Thursday, February 23, 2012

Pigs Will Fly for iOS and Android

Pigs Will Fly has been fully ported to support iOS and Android devices using Corona!

In programming terms, this means I copied and pasted Flash ActionScript code and revised it into Lua, rewriting some parts completely where necessary. A function was written to iterate through each level and dump all the body and joint data into a giant Lua-formatted table. The only challenge was getting the physics to behave identically.

In the photo you can see the game running on an iPad, Android phone, and a Kindle Fire! The game automatically uses HD graphics settings for tablets, and standard resolution otherwise. I prefer to use letterbox scaling to maximize the screen space and maintain aspect ratios across all devices. The Kindle Fire has the strangest aspect ratio, so black borders are automatically drawn to cover up the unused space. Some would say that it's ugly, but I don't mind.

Pigs Will Fly will be released for the Apple App Store, Android Market, Amazon App Store, and probably the Nook App Store as well. A very tentative release date is March 1st.

The free-to-play Flash web version will be released at my own discretion. To be honest, currently there are no limitations on the web version, and on the contrary, is easier to play compared to handheld devices! However, it will not be primarily/exclusively sponsored, so the only advertisements will be buttons to purchase or gift the handheld version.

Wednesday, February 1, 2012

Pigs Will Fly! (beta)

The "Pigs Can Fly" sequel is now in beta! It is going to be titled "Pigs Will Fly" to avoid infringing on other IPs on the app store.

As you can see, I am reusing a lot of the original art assets like the backgrounds which are now overlaid with a placeholder crumpled paper texture (to be replaced with my own). I decided just to include 40 levels in the viral Flash version, and the dollar mobile app will include free updates. I am working on the port right now and it should take no more than a week.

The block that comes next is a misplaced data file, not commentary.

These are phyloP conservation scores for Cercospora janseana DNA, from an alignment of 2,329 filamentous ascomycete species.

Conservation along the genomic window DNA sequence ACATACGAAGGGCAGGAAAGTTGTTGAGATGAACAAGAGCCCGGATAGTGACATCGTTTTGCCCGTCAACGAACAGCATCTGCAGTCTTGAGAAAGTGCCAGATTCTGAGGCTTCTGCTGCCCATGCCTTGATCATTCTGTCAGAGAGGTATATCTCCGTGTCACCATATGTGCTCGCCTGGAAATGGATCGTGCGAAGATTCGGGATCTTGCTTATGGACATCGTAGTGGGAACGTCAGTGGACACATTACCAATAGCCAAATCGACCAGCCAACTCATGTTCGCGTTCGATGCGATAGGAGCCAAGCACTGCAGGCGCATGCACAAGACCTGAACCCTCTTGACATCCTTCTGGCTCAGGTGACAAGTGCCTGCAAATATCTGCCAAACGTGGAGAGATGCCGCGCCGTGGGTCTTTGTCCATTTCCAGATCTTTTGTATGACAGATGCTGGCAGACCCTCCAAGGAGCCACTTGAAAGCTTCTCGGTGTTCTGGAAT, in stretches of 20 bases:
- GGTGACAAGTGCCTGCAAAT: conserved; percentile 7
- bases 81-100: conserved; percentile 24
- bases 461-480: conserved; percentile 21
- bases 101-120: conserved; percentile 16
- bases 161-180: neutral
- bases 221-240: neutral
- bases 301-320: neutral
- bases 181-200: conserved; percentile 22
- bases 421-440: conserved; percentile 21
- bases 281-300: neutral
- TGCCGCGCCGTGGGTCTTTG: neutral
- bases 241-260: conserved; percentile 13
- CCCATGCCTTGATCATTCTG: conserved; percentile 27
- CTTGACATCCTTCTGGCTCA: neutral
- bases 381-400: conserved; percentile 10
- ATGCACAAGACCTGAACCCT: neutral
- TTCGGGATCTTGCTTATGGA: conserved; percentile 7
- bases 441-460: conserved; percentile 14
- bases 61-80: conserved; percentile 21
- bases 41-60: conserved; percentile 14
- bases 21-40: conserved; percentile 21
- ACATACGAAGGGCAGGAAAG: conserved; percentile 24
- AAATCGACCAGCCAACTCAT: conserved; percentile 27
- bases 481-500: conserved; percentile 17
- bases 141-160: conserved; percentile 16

It even takes me a while to beat all these levels. It definitely presents more of a challenge compared to the original game released almost one year ago.

Games under this physics-puzzle genre are unlike any other. Assuming the design is in place, it only takes a couple days to program the features necessary and the level creation phase can be shaped into a realistic schedule.

..It was possible for me to take my laptop to a coffee shop or local park, create a level or two, and then rinse and repeat the next day. Hiring online level designers crossed my mind multiple times, but that idea faded along with the level editor feature built into the game itself. I wanted to keep things simple. All the levels were created in Flash.

On a related note for other developers, the newer versions of FlashDevelop include a feature to create a "Flash IDE project". Now rather than wasting time exporting and importing swf and swc files from Adobe Flash to FlashDevelop, you can keep everything in single fla file and use FlashDevelop as a text editor and debugger. It works great for a single developer, but maybe not so well for a team of even two or more developers.

The feature uses Adobe Flash to compile and launch the game, while adhering to breakpoints and such in FlashDevelop. It brings the two programs together. Sure you could just use write and edit code in Adobe Flash, but for me it tends to have huge latency when it comes to just typing and scrolling. Yuck. You can still use the "Embed" keyword for external files like audio, but those files must be added to the library.

Pigs Will Fly currently is available on for previewing purposes. Feedback is welcome. You may need an account to view it.